How have African-Americans worked to end segregation, discrimination, and isolation to attain equality and civil rights? African Americans struggled with freedom, and being an accepted race in America from as early years of the colonial period until it was firmly established in the late 1700s. In 1865, everything changed because Abraham Lincoln declared that slavery was now illegal, but this did not stop the discrimination, hate crimes, and unequal treatment. Many civil rights leaders would step up, putting themselves out there to fight for their color, and freedom; with little respect from other races. Racism in America is an issue of the past, and we can blame the poor treatment on change and how that generation was raised, but we have
DuBois, describing the ideas of B.T.Washington, doesn’t see the reality, because he believes that the problem of accepting African Americans by the society is a problem of the whole nation, and that the whole nation should make an effort for equality. His main idea is that accepting African Americans in the socity as citizens with civil rights is a business of both sides: those who accept and those who are being accepted: “On the whole the distinct impression left by Mr Washington’s propaganda is that his future depends on his own efforts“. W.E.B. DuBois critisizes Washington, but he doesn’t count the fact that not all the social groups can realize that African Americans are not submitted anymore and that they have full civil rights now. While Mr Washington tells thst the success of African Americans depends on their own efforts, W.E.B.
During the reconstruction era through to the Progressive era much had changed for the African Americans. After the assassination of President Lincoln (April 14, 1865) President Andrew Johnson continued the “ten percent plan”. The African Americans wanted land, voting rights and wanted to be educated which had been denied to them for centuries, they were considered to be economically and racially inferior compared to the whites. During the years of 1867 to 1870 the African Americans were able to increase their amount of social power. However with this increase of power came a group of southerners led by an ex-confederate forming the Ku Klux Klan in 1867.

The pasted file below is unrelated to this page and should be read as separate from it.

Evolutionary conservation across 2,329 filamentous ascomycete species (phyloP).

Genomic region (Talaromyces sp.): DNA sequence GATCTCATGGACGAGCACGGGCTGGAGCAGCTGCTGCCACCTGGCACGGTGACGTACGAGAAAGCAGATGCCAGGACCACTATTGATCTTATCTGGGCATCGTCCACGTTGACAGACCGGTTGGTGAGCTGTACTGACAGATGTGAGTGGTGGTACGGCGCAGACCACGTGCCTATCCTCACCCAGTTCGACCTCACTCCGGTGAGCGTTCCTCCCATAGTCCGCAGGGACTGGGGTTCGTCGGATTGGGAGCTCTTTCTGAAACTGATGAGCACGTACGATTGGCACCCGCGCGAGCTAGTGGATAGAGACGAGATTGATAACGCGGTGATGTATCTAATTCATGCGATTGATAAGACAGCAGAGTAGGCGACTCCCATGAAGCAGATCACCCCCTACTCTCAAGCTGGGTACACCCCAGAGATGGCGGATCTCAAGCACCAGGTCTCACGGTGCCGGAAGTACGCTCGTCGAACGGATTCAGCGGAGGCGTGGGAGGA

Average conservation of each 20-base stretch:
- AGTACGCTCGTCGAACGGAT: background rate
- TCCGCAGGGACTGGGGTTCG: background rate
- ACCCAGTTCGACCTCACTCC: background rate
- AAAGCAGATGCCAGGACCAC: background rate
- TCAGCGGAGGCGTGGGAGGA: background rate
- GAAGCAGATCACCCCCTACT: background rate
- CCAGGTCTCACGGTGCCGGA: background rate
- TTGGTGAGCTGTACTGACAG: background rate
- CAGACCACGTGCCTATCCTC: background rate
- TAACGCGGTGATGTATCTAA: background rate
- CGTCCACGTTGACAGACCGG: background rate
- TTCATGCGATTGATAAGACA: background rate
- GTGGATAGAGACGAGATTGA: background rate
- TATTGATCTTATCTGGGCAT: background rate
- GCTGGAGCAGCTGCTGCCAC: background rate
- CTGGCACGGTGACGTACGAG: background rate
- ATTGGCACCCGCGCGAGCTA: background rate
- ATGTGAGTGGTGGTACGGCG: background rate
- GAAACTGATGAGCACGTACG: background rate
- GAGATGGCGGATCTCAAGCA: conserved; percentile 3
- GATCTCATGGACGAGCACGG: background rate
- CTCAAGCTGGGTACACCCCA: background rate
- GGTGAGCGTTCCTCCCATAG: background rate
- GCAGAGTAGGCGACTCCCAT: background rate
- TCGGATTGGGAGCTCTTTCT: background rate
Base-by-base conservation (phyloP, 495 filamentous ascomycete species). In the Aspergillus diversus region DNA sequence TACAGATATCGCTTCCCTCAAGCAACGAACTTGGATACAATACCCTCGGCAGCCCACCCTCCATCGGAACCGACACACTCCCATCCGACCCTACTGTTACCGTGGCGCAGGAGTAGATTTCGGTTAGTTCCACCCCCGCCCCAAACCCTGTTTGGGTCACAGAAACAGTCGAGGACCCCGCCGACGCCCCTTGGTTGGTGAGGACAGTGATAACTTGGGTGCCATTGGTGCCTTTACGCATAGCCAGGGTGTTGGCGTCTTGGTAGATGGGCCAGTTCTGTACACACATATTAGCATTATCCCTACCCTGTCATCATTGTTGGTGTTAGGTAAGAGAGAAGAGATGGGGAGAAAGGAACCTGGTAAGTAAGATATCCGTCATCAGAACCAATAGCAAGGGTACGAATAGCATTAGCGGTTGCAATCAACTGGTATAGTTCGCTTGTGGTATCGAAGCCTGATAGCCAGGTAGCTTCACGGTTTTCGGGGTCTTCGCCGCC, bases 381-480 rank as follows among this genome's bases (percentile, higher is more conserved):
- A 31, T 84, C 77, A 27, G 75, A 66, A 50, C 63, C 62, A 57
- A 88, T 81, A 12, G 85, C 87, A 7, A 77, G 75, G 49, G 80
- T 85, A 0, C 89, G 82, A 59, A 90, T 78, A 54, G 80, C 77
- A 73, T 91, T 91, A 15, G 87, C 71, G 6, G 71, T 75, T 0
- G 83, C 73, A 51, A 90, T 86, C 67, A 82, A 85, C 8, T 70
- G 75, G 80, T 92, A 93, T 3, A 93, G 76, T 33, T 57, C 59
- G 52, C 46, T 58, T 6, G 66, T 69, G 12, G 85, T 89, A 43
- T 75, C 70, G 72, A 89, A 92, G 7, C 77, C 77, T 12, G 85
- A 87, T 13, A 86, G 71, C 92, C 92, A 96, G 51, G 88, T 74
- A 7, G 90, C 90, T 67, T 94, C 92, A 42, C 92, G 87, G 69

Type of Change Example of One Change Caused by the Civil War and Reconstruction Example of One Challenge to Change Politica l Blacks In America Became Citizens and had the right to vote. the 13th, 14th and 15th amendments Congress passing the 15th amendment Econo mic Sharecropping instead of slave labor to produce cotton The Freedman’s Bureau Social Planter Aristocracy in the South replaced by a political elite of incoming northerners. Town, Factories, and Fields were destroyed 1. Which type of change—political, social, or economic—had the most impact on Southern life? The Reconstruction era after the civil war had the most impact on Southern life because it was
This pattern of advantages and disadvantages in accumulating assets as well as social and economic trends that exaggerate inequality has ultimately been the downfall for blacks. The reasons that America is now structured as a society split between whites and blacks economically have been due to race domination in state policies that have been structured by systematic forms of discrimination and segregation. Obviously, none of us can change what has happened in the past to lead up to this inequality however, a level of awareness among Americans including politicians would be beneficial in solving some of these problems to possibly benefit blacks on a wide range scale. I feel that a better understanding amongst our nation would help to plan social policies in the future to put blacks at a better advantage, rather than disadvantage by acknowledging historical and contemporary issues that have contributed to this perpetuating gap in racial